Neuropsychological consequences of boxing and recommendations to improve safety: a National Academy of Neuropsychology education paper.

@article{Heilbronner2009NeuropsychologicalCO,
  title={Neuropsychological consequences of boxing and recommendations to improve safety: a National Academy of Neuropsychology education paper.},
  author={Robert L. Heilbronner and Shane S Bush and L D Ravdin and Jeffrey T. Barth and Grant L. Iverson and Ronald M. Ruff and Mark R. Lovell and William B. Barr and Ruben J Echemendia and Donna K. Broshek},
  journal={Archives of clinical neuropsychology : the official journal of the National Academy of Neuropsychologists},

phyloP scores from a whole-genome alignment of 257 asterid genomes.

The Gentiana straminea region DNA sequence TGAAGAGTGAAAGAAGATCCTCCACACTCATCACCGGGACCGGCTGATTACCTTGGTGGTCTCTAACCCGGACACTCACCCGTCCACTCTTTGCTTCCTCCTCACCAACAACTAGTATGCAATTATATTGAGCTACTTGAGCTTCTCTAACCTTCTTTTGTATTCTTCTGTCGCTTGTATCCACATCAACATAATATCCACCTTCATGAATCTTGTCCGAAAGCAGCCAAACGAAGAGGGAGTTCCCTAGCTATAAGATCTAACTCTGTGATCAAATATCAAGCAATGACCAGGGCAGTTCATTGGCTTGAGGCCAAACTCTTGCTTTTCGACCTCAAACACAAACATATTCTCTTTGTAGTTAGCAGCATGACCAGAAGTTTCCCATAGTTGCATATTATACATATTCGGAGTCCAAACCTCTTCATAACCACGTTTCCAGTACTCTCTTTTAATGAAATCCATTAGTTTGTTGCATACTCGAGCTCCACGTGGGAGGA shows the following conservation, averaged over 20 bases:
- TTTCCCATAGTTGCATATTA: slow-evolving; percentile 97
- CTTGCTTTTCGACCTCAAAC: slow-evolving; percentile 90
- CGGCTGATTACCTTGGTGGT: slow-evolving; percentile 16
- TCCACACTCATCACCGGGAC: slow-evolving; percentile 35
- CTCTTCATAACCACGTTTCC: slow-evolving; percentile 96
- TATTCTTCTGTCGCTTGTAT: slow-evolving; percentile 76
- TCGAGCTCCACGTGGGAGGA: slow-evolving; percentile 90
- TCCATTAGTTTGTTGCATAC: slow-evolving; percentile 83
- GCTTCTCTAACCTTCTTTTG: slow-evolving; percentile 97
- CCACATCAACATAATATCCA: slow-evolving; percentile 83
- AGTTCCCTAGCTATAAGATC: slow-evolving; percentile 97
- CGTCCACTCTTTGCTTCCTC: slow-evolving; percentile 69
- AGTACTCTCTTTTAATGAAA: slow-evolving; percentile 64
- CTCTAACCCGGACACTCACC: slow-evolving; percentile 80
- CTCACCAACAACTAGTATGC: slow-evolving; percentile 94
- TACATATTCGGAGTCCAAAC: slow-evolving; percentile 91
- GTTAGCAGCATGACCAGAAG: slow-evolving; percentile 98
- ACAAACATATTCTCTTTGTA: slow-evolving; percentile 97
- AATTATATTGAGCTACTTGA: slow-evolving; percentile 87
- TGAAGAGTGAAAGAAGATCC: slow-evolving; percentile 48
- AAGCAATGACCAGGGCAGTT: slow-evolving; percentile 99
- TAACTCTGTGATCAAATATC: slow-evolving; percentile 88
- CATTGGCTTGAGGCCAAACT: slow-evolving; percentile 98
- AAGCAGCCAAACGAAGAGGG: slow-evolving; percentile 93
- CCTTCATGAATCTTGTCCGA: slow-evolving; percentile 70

year={2009},
  volume={24 1},
  pages={11-9}
}
Boxing has held appeal for many athletes and audiences for centuries, and injuries have been part of boxing since its inception. Although permanent and irreversible neurologic dysfunction does not occur in the majority of participants, an association has been reported between the number of bouts fought and the development of neurologic, psychiatric, or histopathological signs and symptoms of encephalopathy in boxers. The purpose of this paper is to (i) provide clinical neuropsychologists, other… CONTINUE READING
Recent Discussions
This paper has been referenced on Twitter 2 times over the past 90 days. VIEW TWEETS